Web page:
Based on a Variety Of Studies, Researchers Try to List What is and is not good for An Organism
In a bold premise to rate what’s best for your health with a five-star rating, a new set of studies attempts to shed light on the complex and contradictory health patterns that link certain diets, behaviors, and conditions. specific disease.
The analyses, conducted by researchers at the Institute for Health Metrics and Evaluation (IHME) at the University of Washington School of Medicine, are published in the journal Nature Medicine. It investigated the relationship between 180 pairs of health risks and consequences, such as smoking, lung cancer, a low-vegetable diet, type 2 diabetes, hypertension, and ischemic disease. The results were then ranked on a star rating. The more stars, the greater the chance of a relationship.
“There has been extensive research on the links between various risks and health outcomes, but the results are often very different between studies,” explained Christopher Murray, director of the IHME Institute and lead author of the study. “One of the goals of this new rating system is to eliminate confusion and help consumers make informed decisions about diet, exercise and other activities that can affect their long-term health.”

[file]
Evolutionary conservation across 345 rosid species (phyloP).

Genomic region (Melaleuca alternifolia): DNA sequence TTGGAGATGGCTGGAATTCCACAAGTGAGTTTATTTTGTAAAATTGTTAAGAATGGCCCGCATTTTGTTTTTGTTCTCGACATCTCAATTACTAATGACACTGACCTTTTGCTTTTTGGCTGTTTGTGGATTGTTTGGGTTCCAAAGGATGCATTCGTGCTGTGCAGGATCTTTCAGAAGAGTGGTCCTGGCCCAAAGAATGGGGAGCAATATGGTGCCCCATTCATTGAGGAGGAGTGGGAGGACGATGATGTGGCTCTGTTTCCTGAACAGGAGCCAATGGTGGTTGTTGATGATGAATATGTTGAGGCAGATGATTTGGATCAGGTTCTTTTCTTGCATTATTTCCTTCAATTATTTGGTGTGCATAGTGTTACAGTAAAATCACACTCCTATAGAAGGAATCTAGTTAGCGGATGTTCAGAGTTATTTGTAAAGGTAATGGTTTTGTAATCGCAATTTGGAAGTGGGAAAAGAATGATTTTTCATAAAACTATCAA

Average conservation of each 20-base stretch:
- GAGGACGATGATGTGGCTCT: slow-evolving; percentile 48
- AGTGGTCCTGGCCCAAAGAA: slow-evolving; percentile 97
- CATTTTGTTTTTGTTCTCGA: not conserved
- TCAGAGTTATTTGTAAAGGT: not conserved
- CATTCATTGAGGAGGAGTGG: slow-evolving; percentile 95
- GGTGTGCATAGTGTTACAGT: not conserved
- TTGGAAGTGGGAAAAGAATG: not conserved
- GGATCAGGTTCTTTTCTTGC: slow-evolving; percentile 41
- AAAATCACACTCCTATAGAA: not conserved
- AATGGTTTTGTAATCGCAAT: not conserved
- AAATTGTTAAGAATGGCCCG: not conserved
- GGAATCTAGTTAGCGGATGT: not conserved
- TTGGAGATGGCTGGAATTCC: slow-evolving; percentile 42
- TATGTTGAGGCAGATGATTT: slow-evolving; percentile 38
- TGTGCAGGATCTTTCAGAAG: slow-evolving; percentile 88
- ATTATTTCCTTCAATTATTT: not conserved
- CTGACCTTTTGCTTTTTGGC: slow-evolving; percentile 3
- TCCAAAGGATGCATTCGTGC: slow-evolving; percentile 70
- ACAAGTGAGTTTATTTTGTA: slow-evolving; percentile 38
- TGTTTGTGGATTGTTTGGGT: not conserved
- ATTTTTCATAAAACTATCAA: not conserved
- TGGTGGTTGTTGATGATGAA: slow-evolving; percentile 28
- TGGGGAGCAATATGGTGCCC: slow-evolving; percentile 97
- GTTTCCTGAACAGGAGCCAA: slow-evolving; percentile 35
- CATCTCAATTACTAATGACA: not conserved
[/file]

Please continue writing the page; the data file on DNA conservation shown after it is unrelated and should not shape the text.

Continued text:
In many areas, the research group found that the relationship between risk factor and health damage was weaker than some might think. Nearly two-thirds of the risk-outcome pairs examined (112 of 180) received only one or two stars. These include widely touted pairings such as a diet rich in unprocessed red meat and the hit of a star.
The analysis takes into account both the magnitude of the risks shown by the studies to date and the consistency of the results between these studies. The researchers said the star ratings are based on the “most conservative” interpretation of the available evidence, to reduce the impact of error or bias in the underlying data.
Eight risk-outcome pairs received a five-star rating, including smoking, lung cancer, hypertension, and ischemic heart disease. You can find a list of stellar ratings, including the data visualization tool, on the IHME website. Based on the landmark Global Burden of Disease study, which turns 30 this year, additional star ratings will be added in the near future, as will the ratings, as a result of ever-evolving research.